Our NBA insiders are debating the biggest topics in the league. Sports Illustrated senior writers Chris Mannix and Howard Beck weigh in on the teams to watch as the NBA trade deadline nears.
Chris Mannix: So, Beck, with less than a month to go before the NBA trade deadline, there are a couple of things I’m sure of. First, it’s a seller’s market. There are far fewer teams looking to offload assets (Utah, maybe Toronto) than there are teams looking to beef up for the stretch run. Second, given how wide open the playoff field looks–catch the full-strength Warriors getting thumped by the skeleton Suns on Tuesday? There will be a few facepalms from front-office members of teams that don’t make a move. So as we inch towards February, what’s the top team you are watching?
Howard Beck: I’m worried, Mannix. I’m worried about this trade season, albeit from the most trivial possible point of view. I’m worried this trade season will be a dud due to this sudden new wave of parity, combined with the allure of the play-in tournament and the decreased allure of the lottery odds. As you noted, we just don’t have that many obvious sellers. Fans and media love trades! Good trades, bad trades, weird trades, whatever. We just love a good transaction. And we might all be seriously disappointed this year.
That said, I’m looking at a would-be buyer first and foremost. We’ve covered this at length, so I won’t go that deep here, but I think the whole league is curious to see what, if anything, the Lakers do. Will they go get some help for LeBron James and Anthony Davis and try to save this season? Or are they so determined to keep their future draft picks that they’re willing to let this season go down the drain?
Best guess: Do the Lakers make a move? And does it involve any draft capital?
Mannix: Short answer—I don’t know. No one does. The Lakers have been putting it out there that they are not interested in dealing their first-round picks unless an All-Star player is coming back. And I don’t see that All-Star (right now) being available.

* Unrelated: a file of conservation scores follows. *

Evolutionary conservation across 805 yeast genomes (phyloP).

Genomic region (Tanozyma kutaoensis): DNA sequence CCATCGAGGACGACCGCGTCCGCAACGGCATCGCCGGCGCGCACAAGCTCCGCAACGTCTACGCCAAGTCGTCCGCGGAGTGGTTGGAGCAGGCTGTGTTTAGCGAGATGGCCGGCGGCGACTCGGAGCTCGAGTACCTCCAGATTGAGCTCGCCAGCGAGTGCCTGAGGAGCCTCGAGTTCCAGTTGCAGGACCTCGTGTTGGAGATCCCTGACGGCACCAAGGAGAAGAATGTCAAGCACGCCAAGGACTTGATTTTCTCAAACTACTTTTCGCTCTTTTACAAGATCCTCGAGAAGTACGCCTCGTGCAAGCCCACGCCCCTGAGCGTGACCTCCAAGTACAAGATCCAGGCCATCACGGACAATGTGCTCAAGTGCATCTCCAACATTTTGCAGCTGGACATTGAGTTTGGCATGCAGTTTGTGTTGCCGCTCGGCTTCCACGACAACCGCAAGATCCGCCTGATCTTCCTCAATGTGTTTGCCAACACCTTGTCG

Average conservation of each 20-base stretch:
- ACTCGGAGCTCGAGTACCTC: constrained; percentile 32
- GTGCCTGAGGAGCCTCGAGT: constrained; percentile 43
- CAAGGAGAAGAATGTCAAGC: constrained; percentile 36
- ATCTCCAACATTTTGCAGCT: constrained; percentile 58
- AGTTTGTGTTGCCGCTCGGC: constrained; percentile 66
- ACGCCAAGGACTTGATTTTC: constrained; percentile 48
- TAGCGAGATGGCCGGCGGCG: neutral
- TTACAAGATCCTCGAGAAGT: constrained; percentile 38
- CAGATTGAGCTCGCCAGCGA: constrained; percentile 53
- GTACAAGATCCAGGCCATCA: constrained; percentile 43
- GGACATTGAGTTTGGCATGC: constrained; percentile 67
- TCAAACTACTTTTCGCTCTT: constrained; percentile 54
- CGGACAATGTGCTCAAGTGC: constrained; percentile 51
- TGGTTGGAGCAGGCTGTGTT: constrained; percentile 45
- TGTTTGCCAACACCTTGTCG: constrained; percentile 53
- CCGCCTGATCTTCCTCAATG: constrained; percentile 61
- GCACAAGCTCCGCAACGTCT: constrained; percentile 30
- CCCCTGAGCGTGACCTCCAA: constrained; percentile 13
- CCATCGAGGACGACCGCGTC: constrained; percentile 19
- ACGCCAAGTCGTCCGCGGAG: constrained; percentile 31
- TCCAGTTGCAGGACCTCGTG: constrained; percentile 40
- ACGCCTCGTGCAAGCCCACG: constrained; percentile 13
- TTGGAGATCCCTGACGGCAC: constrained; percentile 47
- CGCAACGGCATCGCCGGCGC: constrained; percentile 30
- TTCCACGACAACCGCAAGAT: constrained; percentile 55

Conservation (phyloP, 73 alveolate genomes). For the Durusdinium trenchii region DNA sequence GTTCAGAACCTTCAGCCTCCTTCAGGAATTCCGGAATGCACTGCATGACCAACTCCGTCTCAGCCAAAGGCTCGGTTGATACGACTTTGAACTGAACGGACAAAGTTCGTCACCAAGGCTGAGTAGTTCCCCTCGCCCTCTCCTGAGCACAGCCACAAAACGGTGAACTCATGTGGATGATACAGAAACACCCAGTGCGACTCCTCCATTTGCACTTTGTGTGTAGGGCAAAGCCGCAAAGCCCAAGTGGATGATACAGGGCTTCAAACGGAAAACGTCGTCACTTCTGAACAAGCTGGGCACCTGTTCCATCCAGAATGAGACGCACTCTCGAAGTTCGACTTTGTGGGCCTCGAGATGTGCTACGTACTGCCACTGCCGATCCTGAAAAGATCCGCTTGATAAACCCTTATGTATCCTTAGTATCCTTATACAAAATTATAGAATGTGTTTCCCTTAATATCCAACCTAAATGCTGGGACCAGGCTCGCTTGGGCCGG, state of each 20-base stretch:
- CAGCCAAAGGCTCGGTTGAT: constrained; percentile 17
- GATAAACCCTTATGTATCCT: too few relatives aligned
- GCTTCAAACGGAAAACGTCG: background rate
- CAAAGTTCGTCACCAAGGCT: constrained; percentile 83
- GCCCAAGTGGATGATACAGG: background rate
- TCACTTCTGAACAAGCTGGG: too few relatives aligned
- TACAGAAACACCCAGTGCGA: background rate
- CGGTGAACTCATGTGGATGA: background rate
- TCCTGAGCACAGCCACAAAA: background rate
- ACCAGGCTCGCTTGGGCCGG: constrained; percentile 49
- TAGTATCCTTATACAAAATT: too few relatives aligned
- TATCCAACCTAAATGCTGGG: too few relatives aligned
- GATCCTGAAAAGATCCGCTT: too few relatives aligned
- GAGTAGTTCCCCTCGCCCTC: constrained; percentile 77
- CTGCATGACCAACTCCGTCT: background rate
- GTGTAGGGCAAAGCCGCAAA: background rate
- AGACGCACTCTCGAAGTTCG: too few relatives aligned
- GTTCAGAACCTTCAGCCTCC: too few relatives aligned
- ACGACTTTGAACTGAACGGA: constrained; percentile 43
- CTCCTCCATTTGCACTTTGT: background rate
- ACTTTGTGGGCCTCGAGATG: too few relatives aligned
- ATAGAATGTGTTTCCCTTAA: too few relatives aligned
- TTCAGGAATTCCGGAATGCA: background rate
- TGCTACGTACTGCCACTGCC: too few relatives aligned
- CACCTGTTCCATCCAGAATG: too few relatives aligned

I touched on this in a column Monday, but I can see both sides of the picks debate. I can see LeBron’s side; he’s 38 and in the middle of an MVP-level season. With a little help—and with Anthony Davis’s health—James can envision pushing the Lakers through a superteam-less conference field. Why does he care about a first-rounder in 2027? I thought our pal Brian Windhorst had a great note in a recent podcast: 20 years into his NBA career and LeBron has played with exactly five rookie first-round picks. Internally, I’m sure the Lakers are selling James on an offseason when Bradley Beal or Damian Lillard becomes available, and LA swoops in with its picks to acquire them. But that’s more fantasy than reality.
Still, I see the Lakers’ side, too. Does Bojan Bogdanović make them a title contender? Does Malik Beasley? Does Christian Wood? Is it worth spending draft capital—capital that LA might need in the post-LeBron era—to bring one of them in? What do you think?
Beck: I think it’s a mistake to view any potential trade as “championship-or-bust.” If that’s the standard for trading your picks, you’ll never make a deal. I don’t think there is any single trade out there—now or in July—that will assure the Lakers of title contention. But the basic formula of LeBron + AD + shooters/quality role players at least gives you a chance at a meaningful playoff run. THAT is what they should be aiming for.